Expert Series: Clos de la Roche vs Clos St Denis

London wine club 67 Pall Mall has started a new programme of masterclasses for its members dubbed ‘The Expert Series’ looking at various aspects of winemaking in Bordeaux and Burgundy.

The St James’s-based wine club has invited Jasper Morris MW to host a number of talks on Burgundy, while Jane Anson will begin a similar series on Bordeaux later in the year.

Open exclusively to 67 Pall Mall’s members, the series on Burgundy began this week with an exploration of Clos de la Roche and Clos St Denis.

The tasting featured 10 wines, five from each of the Morey St Denis grands crus, including those from up-and-coming producers such as Coquard-Loison-Fleurot and Jérôme Castagnier as well as long-standing names such as Ponsot, Dujac, Lignier and Jadot and in vintages ranging fro 2014 to 1995.

At the beginning, Morris admitted that when it had come to writing his seminal book on the region, Inside Burgundy, the two vineyards were a pair he found he knew comparatively little about and so had endeavoured to find out more.

One of his chief problems when approaching them had been that while one with a knowledge of Burgundy could often briefly sketch the overall character of an appellation such as Meursault or Gevrey-Chambertin, Clos de la Roche and Clos St Denis, indeed Morey St Denis in general were something of an enigma to him and many people he had asked about them either suggested one or the other tasted ‘a bit like Musigny’ or ‘a bit like Gevrey’ depending towards which neighbouring AOC they were closer to.

As well as giving a background to each clos and what makes each distinct – including some interesting ways of telling some differences between the two with the more savoury Clos de la Roche described as ‘matt’ paint or ‘raw silk’ and the svelte Clos St Denis compared to ‘gloss’ paint and fine silk – Morris drew on his cavernous well of knowledge to provide not only the history and development of Morey* and the two vineyards but also to provide an entertaining insight into the producers themselves and their winemaking styles.

As he said at the beginning: “I don’t want to see the hand of the winemaker in there [the wine] but I do want to see their temperament.”

Included in his anecdotes were tales of how Laurent Ponsot’s mother was still taking cuttings for the ‘Dijon’ clones that would be the basis of many New World plantings on the morning of the day Laurent was born and how a particularly “obstreperous cockerel” called Clive (“for no particular reason”) had ended up as the best coq-au-vin he’d ever had, cooked in generous quantities of Charmes-Chambertin.

He also presented his attempts to unpick which producers owned how much of each vineyard and where exactly, a task made rather complicated by opacity on the part of both French authorities and occasionally producers themselves.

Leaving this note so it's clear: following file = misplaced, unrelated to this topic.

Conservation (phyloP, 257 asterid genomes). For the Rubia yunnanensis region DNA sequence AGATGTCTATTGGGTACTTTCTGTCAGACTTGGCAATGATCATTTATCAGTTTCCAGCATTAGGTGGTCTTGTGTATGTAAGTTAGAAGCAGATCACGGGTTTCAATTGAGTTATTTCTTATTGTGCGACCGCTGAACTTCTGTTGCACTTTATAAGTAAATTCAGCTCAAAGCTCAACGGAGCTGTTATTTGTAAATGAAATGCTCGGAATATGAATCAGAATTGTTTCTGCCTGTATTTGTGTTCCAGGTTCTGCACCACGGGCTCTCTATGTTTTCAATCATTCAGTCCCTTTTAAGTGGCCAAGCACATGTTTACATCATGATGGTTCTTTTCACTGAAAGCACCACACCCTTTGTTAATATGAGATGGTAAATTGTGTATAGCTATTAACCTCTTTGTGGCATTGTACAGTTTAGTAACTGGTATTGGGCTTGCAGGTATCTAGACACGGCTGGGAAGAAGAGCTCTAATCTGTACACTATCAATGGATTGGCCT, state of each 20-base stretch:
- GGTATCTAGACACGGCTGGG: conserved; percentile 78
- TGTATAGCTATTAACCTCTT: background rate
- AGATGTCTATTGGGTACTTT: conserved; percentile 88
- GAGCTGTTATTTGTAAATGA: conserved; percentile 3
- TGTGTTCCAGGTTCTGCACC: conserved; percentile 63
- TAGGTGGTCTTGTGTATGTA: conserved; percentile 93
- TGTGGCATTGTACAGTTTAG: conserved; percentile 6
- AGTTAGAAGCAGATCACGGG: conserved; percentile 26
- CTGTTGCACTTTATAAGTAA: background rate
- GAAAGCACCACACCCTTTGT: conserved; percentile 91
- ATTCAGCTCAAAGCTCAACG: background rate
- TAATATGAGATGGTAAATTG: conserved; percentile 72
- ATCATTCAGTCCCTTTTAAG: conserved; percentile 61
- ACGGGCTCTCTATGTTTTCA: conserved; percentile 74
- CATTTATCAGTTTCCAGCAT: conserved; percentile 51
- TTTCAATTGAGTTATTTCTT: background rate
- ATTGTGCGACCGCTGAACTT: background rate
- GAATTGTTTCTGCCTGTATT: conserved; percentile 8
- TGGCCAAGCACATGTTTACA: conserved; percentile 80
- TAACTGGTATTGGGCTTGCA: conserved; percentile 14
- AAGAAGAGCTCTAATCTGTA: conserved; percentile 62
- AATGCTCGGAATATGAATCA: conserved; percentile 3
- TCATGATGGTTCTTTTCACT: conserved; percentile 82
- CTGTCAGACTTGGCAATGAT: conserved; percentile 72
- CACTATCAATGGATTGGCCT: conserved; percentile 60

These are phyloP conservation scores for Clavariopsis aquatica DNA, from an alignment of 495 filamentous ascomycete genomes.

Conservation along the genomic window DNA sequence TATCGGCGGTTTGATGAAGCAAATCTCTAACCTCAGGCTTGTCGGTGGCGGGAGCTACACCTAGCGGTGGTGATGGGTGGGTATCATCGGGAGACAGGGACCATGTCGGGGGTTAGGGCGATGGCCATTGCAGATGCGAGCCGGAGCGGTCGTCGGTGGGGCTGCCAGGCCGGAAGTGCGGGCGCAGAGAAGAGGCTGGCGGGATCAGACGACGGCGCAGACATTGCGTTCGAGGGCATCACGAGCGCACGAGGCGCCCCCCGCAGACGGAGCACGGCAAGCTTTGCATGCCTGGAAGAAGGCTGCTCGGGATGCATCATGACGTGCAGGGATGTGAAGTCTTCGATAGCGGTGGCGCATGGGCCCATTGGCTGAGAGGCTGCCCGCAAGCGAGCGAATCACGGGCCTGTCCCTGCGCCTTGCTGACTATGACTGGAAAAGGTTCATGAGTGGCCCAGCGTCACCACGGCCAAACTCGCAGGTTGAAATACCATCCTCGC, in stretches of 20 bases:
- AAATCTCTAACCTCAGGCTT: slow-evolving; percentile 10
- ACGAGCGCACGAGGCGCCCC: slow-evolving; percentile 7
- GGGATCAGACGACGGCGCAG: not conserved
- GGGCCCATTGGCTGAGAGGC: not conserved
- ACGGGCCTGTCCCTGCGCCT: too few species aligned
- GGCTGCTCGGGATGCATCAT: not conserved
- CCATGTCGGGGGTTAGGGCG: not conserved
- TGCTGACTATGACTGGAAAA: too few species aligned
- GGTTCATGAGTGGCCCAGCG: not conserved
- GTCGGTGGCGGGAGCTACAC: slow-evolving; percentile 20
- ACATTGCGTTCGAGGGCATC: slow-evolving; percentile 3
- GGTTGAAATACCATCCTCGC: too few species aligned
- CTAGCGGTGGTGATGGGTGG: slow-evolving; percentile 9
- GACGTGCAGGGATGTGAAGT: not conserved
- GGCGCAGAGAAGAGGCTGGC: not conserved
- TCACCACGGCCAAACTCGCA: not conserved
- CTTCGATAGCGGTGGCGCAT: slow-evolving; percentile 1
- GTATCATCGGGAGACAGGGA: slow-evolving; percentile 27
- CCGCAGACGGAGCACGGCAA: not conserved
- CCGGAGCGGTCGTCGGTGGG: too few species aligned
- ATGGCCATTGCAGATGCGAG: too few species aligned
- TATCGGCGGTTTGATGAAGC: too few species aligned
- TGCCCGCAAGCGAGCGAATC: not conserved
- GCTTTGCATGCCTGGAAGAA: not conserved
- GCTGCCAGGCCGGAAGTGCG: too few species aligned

In conclusion Morris told his audience that both vineyards and their wines were clearly distinct and “underrated” and if not exactly “underpriced”, certainly not as astronomically priced as other grands crus clos in the Côtes de Nuits.

The purpose of the evening was not to find which was ‘better’ clos – although attendees were encouraged to put forward their thoughts on each pair – but at any rate, this writer at least found that his favourite wines of the evening were the 1999 Clos St Denis from Domaine Dujac and 1999 Clos de la Roche from Hubert Lignier which one might consider honours even.

The wines tasted on the evening were:

2014 Coquard-Loison-Fleurot: Clos de la Roche & Clos St Denis
2014 Jérôme Castagnier: Clos de la Roche & Clos St Denis
2001 Domaine Ponsot: Clos de la Roche & Clos St Denis
1999 Domaine Dujac: Clos de la Roche & Clos St Denis
1999 Hubert Lignier: Clos de la Roche
1995 Louis Jadot: Clos St Denis

Morris will be back at 67 Pall Mall on the following dates to talk on the following topics:

28 June: White Stones –great white Burgundies from stony vineyards in the finest appellations
9 July: Echezeaux – understanding the different terroirs and producers in this fascinating grand cru
11 December: ‘The Pretenders’ – five pairs of 1er crus which challenge the grands crus
12 December: The Burgundy Bucket List – the ultimate wines of Burgundy

Meanwhile, from June, Jane Anson will begin a series of tastings on Bordeaux, covering:

21 June: 1982 vs 1983
5 July: 1989 vs 1990
20 September: 2000 vs 2001
16 October: 1959 vs 1961
8 November: The Bordeaux Bucket List – the ultimate wines of Bordeaux

All of the tastings are open exclusively to members of 67 Pall Mall

*Morey-St-Denis was the last village to hyphenate its name, doing so in 1927. As Morris pointed out it has four grands crus; Lambray, Tart, de la Roche and St Denis. Of the four only de la Roche and St Denis really ‘work’ and only the latter in any real sense because Morey de la Roche sounds a bit like a “second rate novelist”.

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